Iowa lost ground on 95 of the more than 250 measures used to track our progress meeting health goals as part of a five-year statewide initiative, according to a recent report.
- Yes, but: We improved in 138 measures. (23 haven't changed.)
Why it matters: The initiative is part of a public health benchmark that sets the state's agenda for helping Iowans live longer, healthier and more productive lives.
- Its results influence how state resources and grants are allocated.
Background: The Iowa Department of Public Health coordinates the state health assessment and improvement plan, called Healthy Iowans, in collaboration with about 100 different organizations or advisory groups.
- It's a component of the state's public health accreditation.
State of play: The report tracks everything from obesity and alcohol use to mental health and vegetable consumption. Here are the big takeaways:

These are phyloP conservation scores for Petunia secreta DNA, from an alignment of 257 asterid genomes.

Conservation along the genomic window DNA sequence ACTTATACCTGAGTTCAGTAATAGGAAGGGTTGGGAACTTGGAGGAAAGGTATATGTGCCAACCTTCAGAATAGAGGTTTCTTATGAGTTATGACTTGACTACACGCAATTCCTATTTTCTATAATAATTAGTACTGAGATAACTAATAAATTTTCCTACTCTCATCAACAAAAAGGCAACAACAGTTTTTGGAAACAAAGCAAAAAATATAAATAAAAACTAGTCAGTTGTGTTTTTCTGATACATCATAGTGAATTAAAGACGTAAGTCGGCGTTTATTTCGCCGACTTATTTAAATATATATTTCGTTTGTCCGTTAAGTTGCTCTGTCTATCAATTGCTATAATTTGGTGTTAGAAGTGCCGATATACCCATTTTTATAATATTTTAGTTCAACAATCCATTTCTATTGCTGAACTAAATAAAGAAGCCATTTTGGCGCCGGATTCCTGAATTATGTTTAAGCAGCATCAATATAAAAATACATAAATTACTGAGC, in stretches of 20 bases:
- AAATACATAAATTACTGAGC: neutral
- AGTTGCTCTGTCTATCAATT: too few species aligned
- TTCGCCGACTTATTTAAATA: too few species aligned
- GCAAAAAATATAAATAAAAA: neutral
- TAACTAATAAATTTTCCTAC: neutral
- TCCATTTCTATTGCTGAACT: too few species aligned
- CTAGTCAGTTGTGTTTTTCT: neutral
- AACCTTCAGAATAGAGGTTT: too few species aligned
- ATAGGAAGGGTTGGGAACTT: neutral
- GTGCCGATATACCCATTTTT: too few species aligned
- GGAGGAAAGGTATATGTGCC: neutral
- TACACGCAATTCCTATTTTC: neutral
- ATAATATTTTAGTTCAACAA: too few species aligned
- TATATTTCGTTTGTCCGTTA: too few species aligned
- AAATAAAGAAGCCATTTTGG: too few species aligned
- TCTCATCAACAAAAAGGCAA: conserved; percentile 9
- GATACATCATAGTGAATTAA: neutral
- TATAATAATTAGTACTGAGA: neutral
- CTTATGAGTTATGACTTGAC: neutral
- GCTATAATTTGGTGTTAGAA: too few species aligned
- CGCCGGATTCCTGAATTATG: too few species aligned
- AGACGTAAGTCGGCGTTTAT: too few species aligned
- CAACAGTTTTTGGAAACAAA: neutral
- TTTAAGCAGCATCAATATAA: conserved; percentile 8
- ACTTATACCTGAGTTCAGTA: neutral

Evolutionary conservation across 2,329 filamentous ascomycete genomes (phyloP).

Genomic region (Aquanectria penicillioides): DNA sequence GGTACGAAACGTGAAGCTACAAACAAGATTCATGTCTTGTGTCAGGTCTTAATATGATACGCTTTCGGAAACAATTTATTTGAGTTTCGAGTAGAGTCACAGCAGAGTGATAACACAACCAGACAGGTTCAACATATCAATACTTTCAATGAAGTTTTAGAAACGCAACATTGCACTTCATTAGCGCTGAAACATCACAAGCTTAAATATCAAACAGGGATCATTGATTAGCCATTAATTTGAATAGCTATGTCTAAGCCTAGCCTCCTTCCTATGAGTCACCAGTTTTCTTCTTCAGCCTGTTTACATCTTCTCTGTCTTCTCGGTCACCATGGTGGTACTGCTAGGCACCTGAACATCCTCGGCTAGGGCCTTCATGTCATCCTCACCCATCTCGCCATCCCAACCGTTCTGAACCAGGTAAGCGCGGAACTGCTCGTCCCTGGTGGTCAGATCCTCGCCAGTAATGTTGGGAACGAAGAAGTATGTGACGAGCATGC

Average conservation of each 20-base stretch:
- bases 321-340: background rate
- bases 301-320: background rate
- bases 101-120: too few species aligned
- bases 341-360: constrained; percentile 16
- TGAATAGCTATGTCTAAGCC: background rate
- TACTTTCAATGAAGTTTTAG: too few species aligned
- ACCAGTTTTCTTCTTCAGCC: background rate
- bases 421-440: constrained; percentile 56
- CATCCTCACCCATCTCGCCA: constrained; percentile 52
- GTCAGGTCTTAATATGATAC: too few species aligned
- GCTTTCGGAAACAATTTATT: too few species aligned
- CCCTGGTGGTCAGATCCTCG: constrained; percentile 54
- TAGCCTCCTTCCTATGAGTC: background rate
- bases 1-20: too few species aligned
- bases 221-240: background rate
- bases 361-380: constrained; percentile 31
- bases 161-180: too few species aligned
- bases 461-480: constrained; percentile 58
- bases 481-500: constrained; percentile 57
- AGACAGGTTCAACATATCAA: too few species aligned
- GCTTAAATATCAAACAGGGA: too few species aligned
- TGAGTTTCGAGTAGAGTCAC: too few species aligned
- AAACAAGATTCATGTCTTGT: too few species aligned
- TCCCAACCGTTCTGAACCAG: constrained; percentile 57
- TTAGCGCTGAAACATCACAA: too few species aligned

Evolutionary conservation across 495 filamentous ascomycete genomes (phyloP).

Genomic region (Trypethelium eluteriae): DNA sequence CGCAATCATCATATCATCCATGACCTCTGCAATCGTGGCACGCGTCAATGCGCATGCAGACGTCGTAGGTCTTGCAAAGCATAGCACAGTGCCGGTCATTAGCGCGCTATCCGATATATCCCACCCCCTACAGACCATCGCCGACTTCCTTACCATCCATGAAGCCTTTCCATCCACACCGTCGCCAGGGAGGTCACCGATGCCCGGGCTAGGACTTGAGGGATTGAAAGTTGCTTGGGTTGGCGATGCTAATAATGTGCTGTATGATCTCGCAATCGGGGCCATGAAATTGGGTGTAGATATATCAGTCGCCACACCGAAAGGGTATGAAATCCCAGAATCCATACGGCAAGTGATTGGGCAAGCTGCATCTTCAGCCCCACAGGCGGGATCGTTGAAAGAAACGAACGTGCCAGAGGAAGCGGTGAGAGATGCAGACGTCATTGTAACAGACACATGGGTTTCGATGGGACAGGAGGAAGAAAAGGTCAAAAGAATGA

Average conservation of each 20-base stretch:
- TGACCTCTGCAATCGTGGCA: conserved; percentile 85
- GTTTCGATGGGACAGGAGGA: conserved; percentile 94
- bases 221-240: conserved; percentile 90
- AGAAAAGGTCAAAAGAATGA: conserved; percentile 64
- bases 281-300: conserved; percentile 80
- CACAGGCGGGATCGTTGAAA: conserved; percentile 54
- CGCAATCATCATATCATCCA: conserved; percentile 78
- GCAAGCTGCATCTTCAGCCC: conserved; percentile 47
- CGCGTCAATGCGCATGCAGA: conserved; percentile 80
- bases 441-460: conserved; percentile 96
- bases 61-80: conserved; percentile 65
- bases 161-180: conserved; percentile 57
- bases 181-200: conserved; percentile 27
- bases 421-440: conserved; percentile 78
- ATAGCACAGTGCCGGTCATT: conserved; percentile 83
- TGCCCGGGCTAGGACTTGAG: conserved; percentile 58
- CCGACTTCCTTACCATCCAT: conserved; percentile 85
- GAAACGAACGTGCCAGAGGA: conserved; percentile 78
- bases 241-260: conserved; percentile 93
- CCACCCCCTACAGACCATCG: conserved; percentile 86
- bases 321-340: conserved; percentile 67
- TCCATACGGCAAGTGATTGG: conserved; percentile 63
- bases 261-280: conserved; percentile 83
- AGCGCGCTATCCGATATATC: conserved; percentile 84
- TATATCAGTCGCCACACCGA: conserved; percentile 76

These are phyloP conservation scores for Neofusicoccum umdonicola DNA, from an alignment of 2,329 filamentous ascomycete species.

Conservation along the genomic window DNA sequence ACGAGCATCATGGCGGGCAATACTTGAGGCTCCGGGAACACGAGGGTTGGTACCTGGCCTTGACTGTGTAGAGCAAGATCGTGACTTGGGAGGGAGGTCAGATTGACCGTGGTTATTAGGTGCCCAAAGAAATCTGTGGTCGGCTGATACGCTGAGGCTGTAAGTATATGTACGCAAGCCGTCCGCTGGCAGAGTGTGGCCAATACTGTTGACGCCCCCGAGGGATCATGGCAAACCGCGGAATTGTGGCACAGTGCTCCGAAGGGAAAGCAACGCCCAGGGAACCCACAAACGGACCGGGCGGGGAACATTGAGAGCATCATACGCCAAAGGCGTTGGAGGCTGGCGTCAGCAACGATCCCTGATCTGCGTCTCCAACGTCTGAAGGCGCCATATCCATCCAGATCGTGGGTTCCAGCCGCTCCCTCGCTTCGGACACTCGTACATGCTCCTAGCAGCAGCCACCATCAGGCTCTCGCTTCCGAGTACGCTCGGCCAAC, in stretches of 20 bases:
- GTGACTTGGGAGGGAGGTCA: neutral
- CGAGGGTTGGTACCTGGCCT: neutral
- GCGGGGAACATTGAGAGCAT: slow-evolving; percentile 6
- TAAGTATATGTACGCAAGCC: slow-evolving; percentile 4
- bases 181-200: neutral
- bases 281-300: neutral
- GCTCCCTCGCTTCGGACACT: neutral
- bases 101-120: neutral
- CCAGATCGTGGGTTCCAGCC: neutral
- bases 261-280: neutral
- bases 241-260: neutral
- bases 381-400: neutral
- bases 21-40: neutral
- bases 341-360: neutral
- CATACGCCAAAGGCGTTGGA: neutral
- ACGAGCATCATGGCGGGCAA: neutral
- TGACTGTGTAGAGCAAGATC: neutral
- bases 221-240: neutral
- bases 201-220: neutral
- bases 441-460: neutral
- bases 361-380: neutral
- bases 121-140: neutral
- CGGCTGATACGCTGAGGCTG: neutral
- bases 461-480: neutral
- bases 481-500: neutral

- 🙂 The good: Death rates caused by cancer and heart disease have decreased.
- ☹️ The bad: Obesity, suicide and STD rates increased.
- Of note: Some of the measurements show that low-income families and people of color continue to face far greater health challenges.
Be smart: Losing ground on some measures is a part of life. It can be influenced by factors like a pandemic that are unaccounted for in original health improvement plans.
- Iowa's plan is revised every year to account for some of the emerging issues.
- The initiative's previous plan (2012-2016) also didn't meet some of its baseline goals but nonetheless helped Iowa reduce serious problems like smoking and AIDS.
What's next: A 2022-2026 plan will be developed in the coming months, as the final report will for this cycle is expected next year.
- Iowans can get involved by taking this health assessment survey.
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